Tuesday, 26 August 2014

Day 4: Kremmling, CO - Grand Junction, CO

Those who care about such things will no doubt be relieved to learn that I am not bed-ridden in a fiendishly expensive USAnian hostipal as whatever ailed me yesterday has been seen off by a just-about-tolerable night's sleep.  The said sleep being b0rked by a combination of America's second-loudest fridge1 and the wik thunderstorm, whose accompanying torrential rain did its best to clean the scum off the streets muck off the Mudstang.  More rain in the morning too; the two bikers with whom I'd been chatting at breakfast (one of whom was a refugee from Ealing, living in LA for thirty years, and who can blame him?) took cover under the motel canopy until it had blown over.

I wasted a fair bit of time looking for County Road 11 to take me down to the Mighty Colorado; Emily and I thought we knew where it was but it seemed to be naught but a five-yard stub leading to a steep hillside liberally coated with pine trees.  Back to Kremmling and Plan B, in the shape of County Road 1, a.k.a. Trough Road.  The Mighty Colorado faithlessly diverts from major thoroughfares around here, so I had to take to the back roads.  Mostly smooth dirt, with a nice fresh layer of liquid mud.  More forgiving on the motor-car than the A406 at the Waterworks roundabout, anyway.


Emily can be told to look for coordinates rather than places, so a little forward planning with Google Maps and the iPad meant a list of suitable places to visit could be drawn up in advance and referenced on the move.  What I didn't expect to find was the tail-end of Gore Canyon:


Above the Mighty Colorado on the left is what used to be the Denver, Northwestern and Pacific railroad - now part of the Union Pacific.  Above the Mighty Colorado on the right, and just out of shot, was a very soggy mountain biker cooking Porridge and drying out his tent...

Although much of the Mighty Colorado hereabouts looks only marginally more exciting than the Llangollen Canal, Gore Canyon contains some serious rapids, hence the proliferation of rafting tour operators even out in the middle of nowhere.  One such piece of the middle of nowhere is Radium; they used to mine the stuff here in the early 20th century.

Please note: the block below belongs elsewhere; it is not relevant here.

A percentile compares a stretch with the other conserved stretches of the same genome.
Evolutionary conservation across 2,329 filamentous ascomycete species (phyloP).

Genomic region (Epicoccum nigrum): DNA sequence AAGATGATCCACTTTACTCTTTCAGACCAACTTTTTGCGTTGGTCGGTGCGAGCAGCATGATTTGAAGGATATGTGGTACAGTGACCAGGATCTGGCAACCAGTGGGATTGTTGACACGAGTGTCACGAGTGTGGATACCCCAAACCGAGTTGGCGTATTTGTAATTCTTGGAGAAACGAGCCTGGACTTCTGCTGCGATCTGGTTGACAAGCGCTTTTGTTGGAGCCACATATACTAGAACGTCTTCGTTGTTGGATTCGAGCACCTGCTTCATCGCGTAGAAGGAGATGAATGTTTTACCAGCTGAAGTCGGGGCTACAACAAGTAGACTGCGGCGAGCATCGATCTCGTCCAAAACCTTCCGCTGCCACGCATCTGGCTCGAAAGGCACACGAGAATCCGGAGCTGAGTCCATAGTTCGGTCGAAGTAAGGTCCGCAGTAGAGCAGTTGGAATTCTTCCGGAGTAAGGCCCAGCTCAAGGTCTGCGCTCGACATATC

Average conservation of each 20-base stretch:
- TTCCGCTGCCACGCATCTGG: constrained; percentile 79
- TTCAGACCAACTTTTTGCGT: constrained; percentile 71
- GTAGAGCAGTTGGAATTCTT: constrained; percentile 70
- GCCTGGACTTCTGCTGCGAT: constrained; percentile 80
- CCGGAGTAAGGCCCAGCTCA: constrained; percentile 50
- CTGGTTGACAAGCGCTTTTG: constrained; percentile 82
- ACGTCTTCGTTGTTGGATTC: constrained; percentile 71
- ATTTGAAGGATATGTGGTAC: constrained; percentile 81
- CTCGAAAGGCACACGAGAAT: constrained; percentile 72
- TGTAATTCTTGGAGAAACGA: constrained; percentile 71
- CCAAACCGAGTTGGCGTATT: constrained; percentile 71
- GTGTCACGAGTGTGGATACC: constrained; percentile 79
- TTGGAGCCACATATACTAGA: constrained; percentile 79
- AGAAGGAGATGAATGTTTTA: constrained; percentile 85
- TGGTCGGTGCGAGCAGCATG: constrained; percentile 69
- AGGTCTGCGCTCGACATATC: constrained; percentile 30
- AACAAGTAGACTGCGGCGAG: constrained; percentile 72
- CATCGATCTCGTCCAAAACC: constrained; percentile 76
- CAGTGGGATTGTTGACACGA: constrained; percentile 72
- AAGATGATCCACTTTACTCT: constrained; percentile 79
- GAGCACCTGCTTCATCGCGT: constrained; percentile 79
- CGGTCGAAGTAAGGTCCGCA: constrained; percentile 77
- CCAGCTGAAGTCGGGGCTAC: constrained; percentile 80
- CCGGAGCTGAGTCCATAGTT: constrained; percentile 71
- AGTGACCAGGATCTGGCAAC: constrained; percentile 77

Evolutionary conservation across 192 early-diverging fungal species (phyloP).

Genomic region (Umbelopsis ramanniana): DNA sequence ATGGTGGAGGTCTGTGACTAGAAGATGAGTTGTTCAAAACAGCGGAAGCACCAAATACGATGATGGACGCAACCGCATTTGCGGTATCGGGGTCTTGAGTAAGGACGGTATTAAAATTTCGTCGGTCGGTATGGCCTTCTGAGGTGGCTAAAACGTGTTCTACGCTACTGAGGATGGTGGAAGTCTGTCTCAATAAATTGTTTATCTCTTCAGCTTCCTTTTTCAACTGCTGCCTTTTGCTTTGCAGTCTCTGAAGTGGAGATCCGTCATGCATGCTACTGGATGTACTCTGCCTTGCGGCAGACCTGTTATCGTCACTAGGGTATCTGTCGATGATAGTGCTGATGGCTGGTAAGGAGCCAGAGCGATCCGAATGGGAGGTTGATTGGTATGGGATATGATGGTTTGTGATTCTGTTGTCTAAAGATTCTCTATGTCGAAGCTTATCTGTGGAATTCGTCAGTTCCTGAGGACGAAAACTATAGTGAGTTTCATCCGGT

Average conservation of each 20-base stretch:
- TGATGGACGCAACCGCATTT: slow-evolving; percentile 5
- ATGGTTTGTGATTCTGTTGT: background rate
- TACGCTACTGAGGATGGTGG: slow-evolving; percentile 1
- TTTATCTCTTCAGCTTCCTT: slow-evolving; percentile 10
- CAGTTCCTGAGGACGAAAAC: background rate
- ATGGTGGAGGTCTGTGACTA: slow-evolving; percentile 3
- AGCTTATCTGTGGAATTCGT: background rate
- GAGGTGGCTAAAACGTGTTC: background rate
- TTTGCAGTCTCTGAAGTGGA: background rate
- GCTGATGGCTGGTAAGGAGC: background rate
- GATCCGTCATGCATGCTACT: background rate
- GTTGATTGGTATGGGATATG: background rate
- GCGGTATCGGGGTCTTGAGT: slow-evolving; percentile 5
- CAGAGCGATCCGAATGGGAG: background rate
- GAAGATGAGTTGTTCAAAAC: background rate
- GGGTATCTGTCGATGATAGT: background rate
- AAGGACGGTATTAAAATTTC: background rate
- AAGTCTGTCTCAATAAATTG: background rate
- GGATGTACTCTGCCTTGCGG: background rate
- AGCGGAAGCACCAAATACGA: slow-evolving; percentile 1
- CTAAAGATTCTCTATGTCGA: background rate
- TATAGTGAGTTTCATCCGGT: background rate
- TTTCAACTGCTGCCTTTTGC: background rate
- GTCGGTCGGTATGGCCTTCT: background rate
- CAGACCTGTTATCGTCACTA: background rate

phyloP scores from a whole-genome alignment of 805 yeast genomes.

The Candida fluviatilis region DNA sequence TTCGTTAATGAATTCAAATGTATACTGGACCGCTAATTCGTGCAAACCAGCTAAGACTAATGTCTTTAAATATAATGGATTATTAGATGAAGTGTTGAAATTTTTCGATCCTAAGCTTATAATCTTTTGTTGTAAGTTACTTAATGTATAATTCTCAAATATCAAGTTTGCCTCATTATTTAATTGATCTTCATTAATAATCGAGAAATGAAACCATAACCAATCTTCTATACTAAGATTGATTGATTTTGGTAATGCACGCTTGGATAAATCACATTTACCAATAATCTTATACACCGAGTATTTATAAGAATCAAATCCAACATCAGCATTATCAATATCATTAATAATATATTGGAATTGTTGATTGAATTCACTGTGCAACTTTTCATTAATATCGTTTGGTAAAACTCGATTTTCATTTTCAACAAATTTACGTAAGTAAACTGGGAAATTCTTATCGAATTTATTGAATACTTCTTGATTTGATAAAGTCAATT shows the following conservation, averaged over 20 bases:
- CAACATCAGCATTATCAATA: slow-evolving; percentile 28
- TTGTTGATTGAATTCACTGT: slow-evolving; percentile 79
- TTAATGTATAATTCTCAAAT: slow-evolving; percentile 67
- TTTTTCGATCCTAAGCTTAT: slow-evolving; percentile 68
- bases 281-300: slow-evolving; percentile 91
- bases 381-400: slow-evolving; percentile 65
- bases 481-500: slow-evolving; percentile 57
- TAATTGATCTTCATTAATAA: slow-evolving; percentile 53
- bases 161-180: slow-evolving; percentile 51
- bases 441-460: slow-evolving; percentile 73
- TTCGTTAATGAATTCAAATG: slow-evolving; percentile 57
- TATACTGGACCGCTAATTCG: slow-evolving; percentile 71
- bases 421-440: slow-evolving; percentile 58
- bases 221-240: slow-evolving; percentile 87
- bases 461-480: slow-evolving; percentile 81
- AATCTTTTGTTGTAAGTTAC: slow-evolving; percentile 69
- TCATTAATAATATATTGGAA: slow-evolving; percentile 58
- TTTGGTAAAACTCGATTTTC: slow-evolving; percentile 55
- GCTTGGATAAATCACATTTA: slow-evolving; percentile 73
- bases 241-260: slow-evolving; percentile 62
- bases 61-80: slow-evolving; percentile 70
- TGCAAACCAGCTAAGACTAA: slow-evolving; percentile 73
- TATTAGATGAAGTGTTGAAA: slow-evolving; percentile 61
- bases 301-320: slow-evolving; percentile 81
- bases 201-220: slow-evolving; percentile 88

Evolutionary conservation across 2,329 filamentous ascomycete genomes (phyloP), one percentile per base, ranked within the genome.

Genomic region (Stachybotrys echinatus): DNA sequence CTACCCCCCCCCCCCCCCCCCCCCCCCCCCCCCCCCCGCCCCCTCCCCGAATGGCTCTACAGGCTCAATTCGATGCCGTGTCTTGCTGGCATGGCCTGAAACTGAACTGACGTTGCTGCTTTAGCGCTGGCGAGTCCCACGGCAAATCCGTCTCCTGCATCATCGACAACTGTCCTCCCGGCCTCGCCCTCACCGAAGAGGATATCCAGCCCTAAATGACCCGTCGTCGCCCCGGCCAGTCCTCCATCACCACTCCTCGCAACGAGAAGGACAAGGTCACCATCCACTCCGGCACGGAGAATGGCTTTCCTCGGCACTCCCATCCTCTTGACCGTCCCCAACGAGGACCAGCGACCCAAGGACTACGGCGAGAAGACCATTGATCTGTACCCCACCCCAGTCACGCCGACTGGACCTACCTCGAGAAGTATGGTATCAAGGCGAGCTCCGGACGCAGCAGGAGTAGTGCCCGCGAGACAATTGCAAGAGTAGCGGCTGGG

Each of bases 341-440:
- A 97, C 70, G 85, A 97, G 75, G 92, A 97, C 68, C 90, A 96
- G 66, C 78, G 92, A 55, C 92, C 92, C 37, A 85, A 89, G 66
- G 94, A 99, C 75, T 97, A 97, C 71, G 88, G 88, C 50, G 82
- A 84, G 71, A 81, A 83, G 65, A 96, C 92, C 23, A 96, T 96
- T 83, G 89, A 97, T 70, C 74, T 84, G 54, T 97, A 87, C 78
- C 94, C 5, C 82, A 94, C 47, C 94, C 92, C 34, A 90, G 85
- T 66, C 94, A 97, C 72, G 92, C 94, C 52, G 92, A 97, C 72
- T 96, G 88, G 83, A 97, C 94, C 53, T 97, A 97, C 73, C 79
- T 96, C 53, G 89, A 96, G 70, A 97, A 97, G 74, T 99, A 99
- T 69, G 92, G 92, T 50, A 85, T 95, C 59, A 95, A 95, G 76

Radium.  Monday.
Trough Road goes for miles (mostly) along the river to State Bridge, where one can enjoy a brief return to asphalt on CO-131, before turning off onto County Road 30.  This is also most dirt, at least at the eastern end, and sticks as close to the river as it's possible to get without either a train or a boat.  I nearly made good on my desire to own a less dumbphone around here, in the form of a Jesus phone iPhone which someone had left at the Catamount Recreation Site, but unfortunately it was DED:
I was tempted to drop it off the nearby bridge, just to see if it really could walk on the water...
Eventually the road turns tarmaccy and then runs smack into I-70 at Dotsero.  There are Good Motorways and Bad Motorways.  Bad Motorways include the M25 and most of I-80 between Cheyenne and Battle Mountain.  I-70, from its inception in Utah as far as the outskirts of Denver, is a Good Motorway, and few bits are better than Glenwood Canyon.  I've writted of Glenwood Canyon before, so you'll have to check the Archives.  Here may be found more top Bridgey Goodness, most of it unphotographable because the bridges carry the road over the Mighty Colorado.  Hanging Lake Rest Area, though, offers some top bridge-spotting opportunities:
Some nameless dam in the foreground; railroad disappears into a tunnel behind the bush on the far left.
One day I'll actually walk the mile-and-a-bit up to Hanging Lake, but not today.  Miss von Brandenburg will no doubt be mortified to learn that my top-quality Firetrap Christmas Flip-Flops (which have been doing a sterling job of keeping gravel out of the soles of my feet during fag breaks) are wearing a hole in my left foot, just back from the little toe.  I have had to purchase some Equate® Strong Strips™2 to prevent amputation.
It was lovely and hot in the afternoon, which begs the question "How do you prevent your dog from getting his ears sunburned when travelling on the passenger seat of a ragtop BMW with the roof down?"  Simples:
A fine example of String Technology in action.
I hope that noise just now was a jet aircraft and not more effing thunder...

1 - The loudest is in Laramie, WY, or at least it was in 2008.
2 - Like Band-Aids, but cheaper.

3 comments:

  1. Trying to post story about moose in Dresden office (wandered in from Poland - curse these open EU borders) but can't get a good link. It's at cbc.ca .....

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    Replies
    1. I couldn't find it. Paging all moose-fiends...

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    2. http://www.cbc.ca/news/world/loose-moose-gets-stuck-in-siemens-office-in-dresden-1.2746161

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